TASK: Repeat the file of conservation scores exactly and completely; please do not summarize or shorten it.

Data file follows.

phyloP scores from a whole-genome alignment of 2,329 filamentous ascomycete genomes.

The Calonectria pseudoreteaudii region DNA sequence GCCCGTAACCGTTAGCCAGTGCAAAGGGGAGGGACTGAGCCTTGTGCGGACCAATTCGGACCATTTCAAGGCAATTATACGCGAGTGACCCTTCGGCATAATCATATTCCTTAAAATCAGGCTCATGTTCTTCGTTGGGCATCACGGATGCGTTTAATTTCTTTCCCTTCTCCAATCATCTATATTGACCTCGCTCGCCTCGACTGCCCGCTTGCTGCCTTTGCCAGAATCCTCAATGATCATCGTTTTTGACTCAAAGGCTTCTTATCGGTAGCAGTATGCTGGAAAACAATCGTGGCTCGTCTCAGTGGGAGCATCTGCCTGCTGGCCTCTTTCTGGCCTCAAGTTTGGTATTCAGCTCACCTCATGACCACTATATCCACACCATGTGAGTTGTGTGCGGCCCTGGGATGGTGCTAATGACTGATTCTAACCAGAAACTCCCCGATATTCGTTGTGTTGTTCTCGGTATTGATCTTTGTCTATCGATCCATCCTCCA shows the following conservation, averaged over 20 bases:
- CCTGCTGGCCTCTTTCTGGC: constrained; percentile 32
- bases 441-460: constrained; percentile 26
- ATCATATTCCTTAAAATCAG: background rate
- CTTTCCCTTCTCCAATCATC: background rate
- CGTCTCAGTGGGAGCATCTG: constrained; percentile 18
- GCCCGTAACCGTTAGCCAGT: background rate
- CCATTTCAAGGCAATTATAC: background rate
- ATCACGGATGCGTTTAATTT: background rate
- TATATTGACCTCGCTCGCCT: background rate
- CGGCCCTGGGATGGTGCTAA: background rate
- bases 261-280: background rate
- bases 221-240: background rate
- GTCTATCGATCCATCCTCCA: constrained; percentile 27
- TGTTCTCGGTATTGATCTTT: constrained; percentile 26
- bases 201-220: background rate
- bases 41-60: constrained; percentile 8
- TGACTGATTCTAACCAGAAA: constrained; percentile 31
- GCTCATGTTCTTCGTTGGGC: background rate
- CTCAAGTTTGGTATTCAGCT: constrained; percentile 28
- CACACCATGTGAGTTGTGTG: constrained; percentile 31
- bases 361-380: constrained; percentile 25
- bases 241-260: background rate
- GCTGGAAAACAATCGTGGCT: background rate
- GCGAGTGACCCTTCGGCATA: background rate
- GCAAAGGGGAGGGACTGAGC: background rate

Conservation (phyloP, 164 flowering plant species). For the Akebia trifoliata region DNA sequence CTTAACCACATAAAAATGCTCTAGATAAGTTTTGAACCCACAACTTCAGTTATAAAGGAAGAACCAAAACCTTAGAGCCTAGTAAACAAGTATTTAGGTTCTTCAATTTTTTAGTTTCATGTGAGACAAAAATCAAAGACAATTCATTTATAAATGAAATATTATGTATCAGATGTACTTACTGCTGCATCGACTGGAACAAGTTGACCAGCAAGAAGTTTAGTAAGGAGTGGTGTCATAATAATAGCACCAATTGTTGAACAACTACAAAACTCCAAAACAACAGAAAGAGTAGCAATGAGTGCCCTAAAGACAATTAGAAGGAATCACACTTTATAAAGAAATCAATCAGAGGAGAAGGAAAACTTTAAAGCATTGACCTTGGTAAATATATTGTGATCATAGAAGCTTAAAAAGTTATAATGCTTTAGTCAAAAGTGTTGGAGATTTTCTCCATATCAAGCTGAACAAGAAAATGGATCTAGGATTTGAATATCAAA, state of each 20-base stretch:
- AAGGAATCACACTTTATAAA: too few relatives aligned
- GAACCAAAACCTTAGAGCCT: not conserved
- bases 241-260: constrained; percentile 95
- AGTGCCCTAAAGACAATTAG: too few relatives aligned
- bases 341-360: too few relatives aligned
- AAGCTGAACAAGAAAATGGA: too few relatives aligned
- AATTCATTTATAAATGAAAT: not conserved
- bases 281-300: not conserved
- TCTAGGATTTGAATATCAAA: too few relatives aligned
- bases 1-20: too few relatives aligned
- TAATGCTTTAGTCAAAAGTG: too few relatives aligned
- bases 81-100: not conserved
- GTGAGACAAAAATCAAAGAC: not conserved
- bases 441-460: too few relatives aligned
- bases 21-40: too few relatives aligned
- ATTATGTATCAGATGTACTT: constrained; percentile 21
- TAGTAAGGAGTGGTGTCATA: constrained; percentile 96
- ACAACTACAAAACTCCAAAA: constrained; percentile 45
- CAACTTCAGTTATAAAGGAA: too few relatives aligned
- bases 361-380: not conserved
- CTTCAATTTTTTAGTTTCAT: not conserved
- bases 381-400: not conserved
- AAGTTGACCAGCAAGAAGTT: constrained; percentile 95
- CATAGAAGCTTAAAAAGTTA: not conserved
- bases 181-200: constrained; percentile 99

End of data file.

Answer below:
phyloP scores from a whole-genome alignment of 2,329 filamentous ascomycete genomes.

The Calonectria pseudoreteaudii region DNA sequence GCCCGTAACCGTTAGCCAGTGCAAAGGGGAGGGACTGAGCCTTGTGCGGACCAATTCGGACCATTTCAAGGCAATTATACGCGAGTGACCCTTCGGCATAATCATATTCCTTAAAATCAGGCTCATGTTCTTCGTTGGGCATCACGGATGCGTTTAATTTCTTTCCCTTCTCCAATCATCTATATTGACCTCGCTCGCCTCGACTGCCCGCTTGCTGCCTTTGCCAGAATCCTCAATGATCATCGTTTTTGACTCAAAGGCTTCTTATCGGTAGCAGTATGCTGGAAAACAATCGTGGCTCGTCTCAGTGGGAGCATCTGCCTGCTGGCCTCTTTCTGGCCTCAAGTTTGGTATTCAGCTCACCTCATGACCACTATATCCACACCATGTGAGTTGTGTGCGGCCCTGGGATGGTGCTAATGACTGATTCTAACCAGAAACTCCCCGATATTCGTTGTGTTGTTCTCGGTATTGATCTTTGTCTATCGATCCATCCTCCA shows the following conservation, averaged over 20 bases:
- CCTGCTGGCCTCTTTCTGGC: constrained; percentile 32
- bases 441-460: constrained; percentile 26
- ATCATATTCCTTAAAATCAG: background rate
- CTTTCCCTTCTCCAATCATC: background rate
- CGTCTCAGTGGGAGCATCTG: constrained; percentile 18
- GCCCGTAACCGTTAGCCAGT: background rate
- CCATTTCAAGGCAATTATAC: background rate
- ATCACGGATGCGTTTAATTT: background rate
- TATATTGACCTCGCTCGCCT: background rate
- CGGCCCTGGGATGGTGCTAA: background rate
- bases 261-280: background rate
- bases 221-240: background rate
- GTCTATCGATCCATCCTCCA: constrained; percentile 27
- TGTTCTCGGTATTGATCTTT: constrained; percentile 26
- bases 201-220: background rate
- bases 41-60: constrained; percentile 8
- TGACTGATTCTAACCAGAAA: constrained; percentile 31
- GCTCATGTTCTTCGTTGGGC: background rate
- CTCAAGTTTGGTATTCAGCT: constrained; percentile 28
- CACACCATGTGAGTTGTGTG: constrained; percentile 31
- bases 361-380: constrained; percentile 25
- bases 241-260: background rate
- GCTGGAAAACAATCGTGGCT: background rate
- GCGAGTGACCCTTCGGCATA: background rate
- GCAAAGGGGAGGGACTGAGC: background rate

Conservation (phyloP, 164 flowering plant species). For the Akebia trifoliata region DNA sequence CTTAACCACATAAAAATGCTCTAGATAAGTTTTGAACCCACAACTTCAGTTATAAAGGAAGAACCAAAACCTTAGAGCCTAGTAAACAAGTATTTAGGTTCTTCAATTTTTTAGTTTCATGTGAGACAAAAATCAAAGACAATTCATTTATAAATGAAATATTATGTATCAGATGTACTTACTGCTGCATCGACTGGAACAAGTTGACCAGCAAGAAGTTTAGTAAGGAGTGGTGTCATAATAATAGCACCAATTGTTGAACAACTACAAAACTCCAAAACAACAGAAAGAGTAGCAATGAGTGCCCTAAAGACAATTAGAAGGAATCACACTTTATAAAGAAATCAATCAGAGGAGAAGGAAAACTTTAAAGCATTGACCTTGGTAAATATATTGTGATCATAGAAGCTTAAAAAGTTATAATGCTTTAGTCAAAAGTGTTGGAGATTTTCTCCATATCAAGCTGAACAAGAAAATGGATCTAGGATTTGAATATCAAA, state of each 20-base stretch:
- AAGGAATCACACTTTATAAA: too few relatives aligned
- GAACCAAAACCTTAGAGCCT: not conserved
- bases 241-260: constrained; percentile 95
- AGTGCCCTAAAGACAATTAG: too few relatives aligned
- bases 341-360: too few relatives aligned
- AAGCTGAACAAGAAAATGGA: too few relatives aligned
- AATTCATTTATAAATGAAAT: not conserved
- bases 281-300: not conserved
- TCTAGGATTTGAATATCAAA: too few relatives aligned
- bases 1-20: too few relatives aligned
- TAATGCTTTAGTCAAAAGTG: too few relatives aligned
- bases 81-100: not conserved
- GTGAGACAAAAATCAAAGAC: not conserved
- bases 441-460: too few relatives aligned
- bases 21-40: too few relatives aligned
- ATTATGTATCAGATGTACTT: constrained; percentile 21
- TAGTAAGGAGTGGTGTCATA: constrained; percentile 96
- ACAACTACAAAACTCCAAAA: constrained; percentile 45
- CAACTTCAGTTATAAAGGAA: too few relatives aligned
- bases 361-380: not conserved
- CTTCAATTTTTTAGTTTCAT: not conserved
- bases 381-400: not conserved
- AAGTTGACCAGCAAGAAGTT: constrained; percentile 95
- CATAGAAGCTTAAAAAGTTA: not conserved
- bases 181-200: constrained; percentile 99